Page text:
There are actually apps that will help with that too, like Google’s Trip. If you use Gmail, it automatically identifies those related to travel planning and arranges them into a trip itinerary. Yeah, it’s both cool and a little creepy. Trip-it is another app that will do the same thing, but you must manually forward your travel emails to the app’s website.

But whatever tools you use, you still need to pay close attention to your planning, so that a cost-saving tool doesn’t become a costly one.

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We must file this one under Case Dismissed.

Should American offer McGouldrick a free ticket?

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Dale Irvin

Dale Irvin is a semi-retired writer and editor, now living in south Florida after three years roaming around North America in an RV. You can read about those adventures at

  • BubbaJoe123

    I find Kayak’s itinerary creation works very well. Just forward your confirmations to, after you set up an account with them.

  • LeeAnneClark

    The Hopper app sounds like a great way to keep track of rising/falling prices…but why on earth would you book your trip through them?

    I never never never book my flights through anything other than the directly with the airline. I have read too many horror stories in here about all the finger-pointing that takes place when a problem arises and you have a middle-man. By booking straight with the airline, you can work directly with them should a problem arise – no opportunity for them to foist you off on your OTA, who will then point back to the airline, resulting in nobody taking responsibility or helping you.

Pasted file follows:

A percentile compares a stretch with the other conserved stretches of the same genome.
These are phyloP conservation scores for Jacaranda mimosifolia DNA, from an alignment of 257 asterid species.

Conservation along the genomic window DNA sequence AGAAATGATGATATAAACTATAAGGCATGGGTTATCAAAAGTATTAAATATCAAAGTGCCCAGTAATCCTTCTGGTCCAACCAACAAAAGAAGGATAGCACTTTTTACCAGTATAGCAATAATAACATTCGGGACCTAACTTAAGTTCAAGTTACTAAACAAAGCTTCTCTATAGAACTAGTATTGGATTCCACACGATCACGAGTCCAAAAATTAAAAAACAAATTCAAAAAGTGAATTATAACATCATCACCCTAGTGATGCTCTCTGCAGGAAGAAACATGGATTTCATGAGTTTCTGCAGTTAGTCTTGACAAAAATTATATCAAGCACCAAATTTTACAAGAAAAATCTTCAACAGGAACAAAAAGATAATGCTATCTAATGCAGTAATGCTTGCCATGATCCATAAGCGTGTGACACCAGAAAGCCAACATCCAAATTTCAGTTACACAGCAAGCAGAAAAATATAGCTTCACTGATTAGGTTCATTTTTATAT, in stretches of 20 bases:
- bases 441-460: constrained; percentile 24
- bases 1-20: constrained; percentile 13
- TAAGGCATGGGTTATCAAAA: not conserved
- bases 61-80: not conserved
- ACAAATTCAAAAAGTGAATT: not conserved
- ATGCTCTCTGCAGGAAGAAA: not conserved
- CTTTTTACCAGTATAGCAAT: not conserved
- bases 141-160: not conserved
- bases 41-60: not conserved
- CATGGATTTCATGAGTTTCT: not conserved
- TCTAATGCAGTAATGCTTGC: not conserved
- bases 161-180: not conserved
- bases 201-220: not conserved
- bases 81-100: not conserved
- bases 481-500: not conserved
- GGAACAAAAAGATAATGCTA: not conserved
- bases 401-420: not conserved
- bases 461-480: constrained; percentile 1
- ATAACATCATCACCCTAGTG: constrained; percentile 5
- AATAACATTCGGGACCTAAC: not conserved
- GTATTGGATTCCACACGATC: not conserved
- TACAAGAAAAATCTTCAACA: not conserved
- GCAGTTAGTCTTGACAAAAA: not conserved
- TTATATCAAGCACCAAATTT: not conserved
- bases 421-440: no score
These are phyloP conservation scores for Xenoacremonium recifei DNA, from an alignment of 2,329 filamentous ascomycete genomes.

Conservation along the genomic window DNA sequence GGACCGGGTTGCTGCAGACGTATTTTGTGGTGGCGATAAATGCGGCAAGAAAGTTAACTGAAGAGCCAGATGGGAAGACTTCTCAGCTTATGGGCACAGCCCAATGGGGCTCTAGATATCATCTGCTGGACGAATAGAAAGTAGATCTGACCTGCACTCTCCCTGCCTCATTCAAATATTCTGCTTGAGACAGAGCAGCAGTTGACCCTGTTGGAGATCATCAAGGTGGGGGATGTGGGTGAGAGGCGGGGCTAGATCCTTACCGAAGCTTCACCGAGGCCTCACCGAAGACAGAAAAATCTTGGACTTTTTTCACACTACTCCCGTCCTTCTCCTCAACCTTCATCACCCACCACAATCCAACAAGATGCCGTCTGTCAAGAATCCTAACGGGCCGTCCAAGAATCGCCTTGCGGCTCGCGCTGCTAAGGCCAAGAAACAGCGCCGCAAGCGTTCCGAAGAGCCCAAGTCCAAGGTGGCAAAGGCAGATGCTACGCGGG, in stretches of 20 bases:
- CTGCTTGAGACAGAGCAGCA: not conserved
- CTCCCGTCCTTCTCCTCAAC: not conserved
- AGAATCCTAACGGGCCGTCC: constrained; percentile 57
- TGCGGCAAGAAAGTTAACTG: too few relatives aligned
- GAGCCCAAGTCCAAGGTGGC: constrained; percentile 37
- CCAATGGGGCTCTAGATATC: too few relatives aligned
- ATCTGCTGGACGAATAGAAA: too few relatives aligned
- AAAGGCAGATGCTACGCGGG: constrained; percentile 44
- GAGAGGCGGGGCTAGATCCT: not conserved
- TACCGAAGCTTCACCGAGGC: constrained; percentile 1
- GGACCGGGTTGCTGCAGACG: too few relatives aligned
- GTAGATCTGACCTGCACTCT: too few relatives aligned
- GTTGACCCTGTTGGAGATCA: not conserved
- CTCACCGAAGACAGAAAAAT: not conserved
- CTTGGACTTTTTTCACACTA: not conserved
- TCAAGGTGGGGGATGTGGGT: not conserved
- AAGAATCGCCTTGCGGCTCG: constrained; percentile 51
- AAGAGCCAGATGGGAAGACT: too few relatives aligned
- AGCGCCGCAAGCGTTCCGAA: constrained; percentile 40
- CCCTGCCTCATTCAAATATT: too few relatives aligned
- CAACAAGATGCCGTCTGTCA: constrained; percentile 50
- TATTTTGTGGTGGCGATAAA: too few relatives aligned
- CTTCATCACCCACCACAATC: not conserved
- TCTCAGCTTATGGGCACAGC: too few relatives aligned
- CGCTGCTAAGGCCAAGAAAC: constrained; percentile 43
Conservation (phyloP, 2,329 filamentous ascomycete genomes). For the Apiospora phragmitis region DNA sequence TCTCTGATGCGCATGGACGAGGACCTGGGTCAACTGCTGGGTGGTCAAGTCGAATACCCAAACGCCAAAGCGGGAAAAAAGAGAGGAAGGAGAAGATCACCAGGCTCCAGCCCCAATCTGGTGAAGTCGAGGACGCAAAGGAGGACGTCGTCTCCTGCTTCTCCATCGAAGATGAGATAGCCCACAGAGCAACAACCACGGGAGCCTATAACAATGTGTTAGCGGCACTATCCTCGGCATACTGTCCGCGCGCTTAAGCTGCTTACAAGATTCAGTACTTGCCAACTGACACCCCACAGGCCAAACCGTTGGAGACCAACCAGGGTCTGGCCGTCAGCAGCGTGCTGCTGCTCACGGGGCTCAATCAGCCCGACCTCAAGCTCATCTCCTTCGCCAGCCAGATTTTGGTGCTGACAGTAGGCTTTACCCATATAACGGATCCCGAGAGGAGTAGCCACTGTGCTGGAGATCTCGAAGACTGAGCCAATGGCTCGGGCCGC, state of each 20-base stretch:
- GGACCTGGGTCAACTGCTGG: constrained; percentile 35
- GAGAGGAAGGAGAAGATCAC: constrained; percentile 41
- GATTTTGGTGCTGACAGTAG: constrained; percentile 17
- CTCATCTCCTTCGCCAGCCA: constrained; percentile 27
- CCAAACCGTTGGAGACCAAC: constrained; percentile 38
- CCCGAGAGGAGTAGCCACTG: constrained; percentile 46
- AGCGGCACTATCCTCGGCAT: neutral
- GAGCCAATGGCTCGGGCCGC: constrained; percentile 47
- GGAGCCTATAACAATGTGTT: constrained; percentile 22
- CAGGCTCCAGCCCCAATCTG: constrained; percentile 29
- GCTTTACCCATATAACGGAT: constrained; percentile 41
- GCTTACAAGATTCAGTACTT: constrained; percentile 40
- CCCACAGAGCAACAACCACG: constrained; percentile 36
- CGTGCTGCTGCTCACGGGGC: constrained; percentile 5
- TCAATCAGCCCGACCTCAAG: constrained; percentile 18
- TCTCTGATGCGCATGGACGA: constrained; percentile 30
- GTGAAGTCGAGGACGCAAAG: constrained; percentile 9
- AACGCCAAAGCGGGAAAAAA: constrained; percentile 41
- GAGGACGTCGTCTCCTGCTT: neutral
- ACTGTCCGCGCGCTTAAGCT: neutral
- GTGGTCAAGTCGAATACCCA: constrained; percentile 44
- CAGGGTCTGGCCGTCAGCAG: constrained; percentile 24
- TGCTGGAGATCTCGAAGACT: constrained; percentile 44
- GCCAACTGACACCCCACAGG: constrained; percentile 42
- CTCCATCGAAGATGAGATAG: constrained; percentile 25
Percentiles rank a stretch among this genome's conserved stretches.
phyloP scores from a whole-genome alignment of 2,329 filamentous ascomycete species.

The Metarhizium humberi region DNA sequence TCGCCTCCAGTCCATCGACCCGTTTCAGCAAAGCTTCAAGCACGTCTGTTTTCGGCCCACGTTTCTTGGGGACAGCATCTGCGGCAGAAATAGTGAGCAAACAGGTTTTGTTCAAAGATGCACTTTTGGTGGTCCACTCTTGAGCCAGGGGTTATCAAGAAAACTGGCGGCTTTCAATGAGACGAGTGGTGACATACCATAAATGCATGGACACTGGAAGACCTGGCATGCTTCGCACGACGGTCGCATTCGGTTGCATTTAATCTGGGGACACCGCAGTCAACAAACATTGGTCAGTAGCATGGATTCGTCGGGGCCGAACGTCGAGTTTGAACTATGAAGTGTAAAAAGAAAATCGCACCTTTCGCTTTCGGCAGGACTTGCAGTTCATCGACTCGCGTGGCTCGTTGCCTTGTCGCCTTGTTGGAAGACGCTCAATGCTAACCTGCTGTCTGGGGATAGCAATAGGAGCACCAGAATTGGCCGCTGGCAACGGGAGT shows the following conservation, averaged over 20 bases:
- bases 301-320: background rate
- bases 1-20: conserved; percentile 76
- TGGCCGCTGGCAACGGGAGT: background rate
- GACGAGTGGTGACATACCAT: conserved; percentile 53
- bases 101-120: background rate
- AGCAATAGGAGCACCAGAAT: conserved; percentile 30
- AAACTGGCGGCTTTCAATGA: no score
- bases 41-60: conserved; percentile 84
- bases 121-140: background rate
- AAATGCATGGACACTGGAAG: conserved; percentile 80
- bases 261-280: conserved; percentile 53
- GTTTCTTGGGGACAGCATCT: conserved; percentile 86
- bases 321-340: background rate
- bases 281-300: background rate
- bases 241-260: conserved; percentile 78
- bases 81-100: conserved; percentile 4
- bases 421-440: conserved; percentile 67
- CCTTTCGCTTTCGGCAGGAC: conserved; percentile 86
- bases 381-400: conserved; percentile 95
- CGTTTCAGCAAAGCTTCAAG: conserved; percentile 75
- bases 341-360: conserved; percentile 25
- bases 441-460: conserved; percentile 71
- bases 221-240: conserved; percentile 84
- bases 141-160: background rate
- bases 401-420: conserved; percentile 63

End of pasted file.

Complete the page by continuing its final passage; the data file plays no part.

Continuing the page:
I use Kayak all the time…I find the flight and fare I want, then go book with the airline. Doing anything else is just asking for trouble. I’ve never seen a situation in which I could get a better deal by booking through a third party.

  • Bill___A

    With reference to the caller id, that is not proof that someone called. Many phone lines allow any phone number to be “sent” as the calling line id, whether you own the number or not. This is a useful feature when your office phone is forwarding a call to you as it allows you to see the caller’s number even though it is routed from your office phone, but if someone shows me a call record, that is not, in this day and age, a proof. However, something else likely happened in this case…

  • James

    IT is unfortunately easy for someone to report a different phone number than the one they use (we see this all the time with scam calls.) So I would not give credence to “the call came from X’s number.” without a recording of the voice to cancel the ticket.

  • Travelnut